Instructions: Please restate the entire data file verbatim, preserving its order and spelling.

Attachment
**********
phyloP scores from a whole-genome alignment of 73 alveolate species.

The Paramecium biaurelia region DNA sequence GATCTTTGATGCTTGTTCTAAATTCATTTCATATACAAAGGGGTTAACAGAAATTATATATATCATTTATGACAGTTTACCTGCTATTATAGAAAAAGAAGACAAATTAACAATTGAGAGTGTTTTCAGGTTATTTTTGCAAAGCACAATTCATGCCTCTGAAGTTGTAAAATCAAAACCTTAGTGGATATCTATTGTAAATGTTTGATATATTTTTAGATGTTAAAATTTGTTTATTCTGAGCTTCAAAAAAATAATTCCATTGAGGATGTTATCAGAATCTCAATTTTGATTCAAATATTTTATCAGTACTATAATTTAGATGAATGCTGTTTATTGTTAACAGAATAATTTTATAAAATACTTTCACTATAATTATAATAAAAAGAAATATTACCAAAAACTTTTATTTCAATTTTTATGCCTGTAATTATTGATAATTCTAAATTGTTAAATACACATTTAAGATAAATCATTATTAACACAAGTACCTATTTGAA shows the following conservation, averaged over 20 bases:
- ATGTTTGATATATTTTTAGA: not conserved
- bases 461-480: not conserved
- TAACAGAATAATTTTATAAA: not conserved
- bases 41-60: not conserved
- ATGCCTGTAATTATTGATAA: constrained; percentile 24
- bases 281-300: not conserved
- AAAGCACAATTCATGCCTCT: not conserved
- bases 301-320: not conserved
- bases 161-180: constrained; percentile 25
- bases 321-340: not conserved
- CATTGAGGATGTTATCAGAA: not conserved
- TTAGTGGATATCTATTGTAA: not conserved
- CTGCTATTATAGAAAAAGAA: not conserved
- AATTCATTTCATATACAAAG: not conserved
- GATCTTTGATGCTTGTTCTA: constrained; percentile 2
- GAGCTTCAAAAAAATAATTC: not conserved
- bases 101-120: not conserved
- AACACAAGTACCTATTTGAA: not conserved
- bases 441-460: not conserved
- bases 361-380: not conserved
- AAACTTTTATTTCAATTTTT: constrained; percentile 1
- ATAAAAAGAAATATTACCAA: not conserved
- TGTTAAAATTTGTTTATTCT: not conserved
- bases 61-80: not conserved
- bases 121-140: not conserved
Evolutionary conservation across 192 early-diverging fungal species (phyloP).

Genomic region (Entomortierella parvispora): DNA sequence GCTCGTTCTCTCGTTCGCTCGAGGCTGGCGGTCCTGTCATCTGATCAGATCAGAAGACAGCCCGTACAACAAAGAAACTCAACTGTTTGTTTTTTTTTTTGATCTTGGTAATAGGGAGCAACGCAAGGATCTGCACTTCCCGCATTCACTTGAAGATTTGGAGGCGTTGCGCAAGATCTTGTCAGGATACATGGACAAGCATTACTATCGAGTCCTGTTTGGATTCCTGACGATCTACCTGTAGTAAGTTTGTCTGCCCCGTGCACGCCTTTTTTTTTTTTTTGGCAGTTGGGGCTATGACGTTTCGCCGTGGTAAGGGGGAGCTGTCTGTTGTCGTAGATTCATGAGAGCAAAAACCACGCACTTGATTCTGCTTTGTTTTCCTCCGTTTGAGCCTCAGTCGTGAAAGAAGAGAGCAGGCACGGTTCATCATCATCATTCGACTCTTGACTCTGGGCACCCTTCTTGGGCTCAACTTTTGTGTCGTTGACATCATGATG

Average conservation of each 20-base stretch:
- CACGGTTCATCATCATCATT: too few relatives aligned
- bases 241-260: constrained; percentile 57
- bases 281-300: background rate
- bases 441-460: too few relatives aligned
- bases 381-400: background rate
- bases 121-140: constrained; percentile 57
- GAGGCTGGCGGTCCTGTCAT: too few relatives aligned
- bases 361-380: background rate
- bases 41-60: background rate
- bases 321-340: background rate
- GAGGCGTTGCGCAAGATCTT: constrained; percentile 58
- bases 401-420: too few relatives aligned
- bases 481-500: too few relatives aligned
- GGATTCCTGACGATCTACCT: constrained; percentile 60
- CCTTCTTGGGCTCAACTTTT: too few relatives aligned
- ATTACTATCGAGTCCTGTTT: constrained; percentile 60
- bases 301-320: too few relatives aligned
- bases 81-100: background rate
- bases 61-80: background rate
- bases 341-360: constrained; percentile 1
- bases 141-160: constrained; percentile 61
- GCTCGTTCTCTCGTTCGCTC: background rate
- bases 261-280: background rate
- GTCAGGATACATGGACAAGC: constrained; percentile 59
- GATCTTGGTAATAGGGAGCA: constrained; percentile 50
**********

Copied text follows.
phyloP scores from a whole-genome alignment of 73 alveolate species.

The Paramecium biaurelia region DNA sequence GATCTTTGATGCTTGTTCTAAATTCATTTCATATACAAAGGGGTTAACAGAAATTATATATATCATTTATGACAGTTTACCTGCTATTATAGAAAAAGAAGACAAATTAACAATTGAGAGTGTTTTCAGGTTATTTTTGCAAAGCACAATTCATGCCTCTGAAGTTGTAAAATCAAAACCTTAGTGGATATCTATTGTAAATGTTTGATATATTTTTAGATGTTAAAATTTGTTTATTCTGAGCTTCAAAAAAATAATTCCATTGAGGATGTTATCAGAATCTCAATTTTGATTCAAATATTTTATCAGTACTATAATTTAGATGAATGCTGTTTATTGTTAACAGAATAATTTTATAAAATACTTTCACTATAATTATAATAAAAAGAAATATTACCAAAAACTTTTATTTCAATTTTTATGCCTGTAATTATTGATAATTCTAAATTGTTAAATACACATTTAAGATAAATCATTATTAACACAAGTACCTATTTGAA shows the following conservation, averaged over 20 bases:
- ATGTTTGATATATTTTTAGA: not conserved
- bases 461-480: not conserved
- TAACAGAATAATTTTATAAA: not conserved
- bases 41-60: not conserved
- ATGCCTGTAATTATTGATAA: constrained; percentile 24
- bases 281-300: not conserved
- AAAGCACAATTCATGCCTCT: not conserved
- bases 301-320: not conserved
- bases 161-180: constrained; percentile 25
- bases 321-340: not conserved
- CATTGAGGATGTTATCAGAA: not conserved
- TTAGTGGATATCTATTGTAA: not conserved
- CTGCTATTATAGAAAAAGAA: not conserved
- AATTCATTTCATATACAAAG: not conserved
- GATCTTTGATGCTTGTTCTA: constrained; percentile 2
- GAGCTTCAAAAAAATAATTC: not conserved
- bases 101-120: not conserved
- AACACAAGTACCTATTTGAA: not conserved
- bases 441-460: not conserved
- bases 361-380: not conserved
- AAACTTTTATTTCAATTTTT: constrained; percentile 1
- ATAAAAAGAAATATTACCAA: not conserved
- TGTTAAAATTTGTTTATTCT: not conserved
- bases 61-80: not conserved
- bases 121-140: not conserved
Evolutionary conservation across 192 early-diverging fungal species (phyloP).

Genomic region (Entomortierella parvispora): DNA sequence GCTCGTTCTCTCGTTCGCTCGAGGCTGGCGGTCCTGTCATCTGATCAGATCAGAAGACAGCCCGTACAACAAAGAAACTCAACTGTTTGTTTTTTTTTTTGATCTTGGTAATAGGGAGCAACGCAAGGATCTGCACTTCCCGCATTCACTTGAAGATTTGGAGGCGTTGCGCAAGATCTTGTCAGGATACATGGACAAGCATTACTATCGAGTCCTGTTTGGATTCCTGACGATCTACCTGTAGTAAGTTTGTCTGCCCCGTGCACGCCTTTTTTTTTTTTTTGGCAGTTGGGGCTATGACGTTTCGCCGTGGTAAGGGGGAGCTGTCTGTTGTCGTAGATTCATGAGAGCAAAAACCACGCACTTGATTCTGCTTTGTTTTCCTCCGTTTGAGCCTCAGTCGTGAAAGAAGAGAGCAGGCACGGTTCATCATCATCATTCGACTCTTGACTCTGGGCACCCTTCTTGGGCTCAACTTTTGTGTCGTTGACATCATGATG

Average conservation of each 20-base stretch:
- CACGGTTCATCATCATCATT: too few relatives aligned
- bases 241-260: constrained; percentile 57
- bases 281-300: background rate
- bases 441-460: too few relatives aligned
- bases 381-400: background rate
- bases 121-140: constrained; percentile 57
- GAGGCTGGCGGTCCTGTCAT: too few relatives aligned
- bases 361-380: background rate
- bases 41-60: background rate
- bases 321-340: background rate
- GAGGCGTTGCGCAAGATCTT: constrained; percentile 58
- bases 401-420: too few relatives aligned
- bases 481-500: too few relatives aligned
- GGATTCCTGACGATCTACCT: constrained; percentile 60
- CCTTCTTGGGCTCAACTTTT: too few relatives aligned
- ATTACTATCGAGTCCTGTTT: constrained; percentile 60
- bases 301-320: too few relatives aligned
- bases 81-100: background rate
- bases 61-80: background rate
- bases 341-360: constrained; percentile 1
- bases 141-160: constrained; percentile 61
- GCTCGTTCTCTCGTTCGCTC: background rate
- bases 261-280: background rate
- GTCAGGATACATGGACAAGC: constrained; percentile 59
- GATCTTGGTAATAGGGAGCA: constrained; percentile 50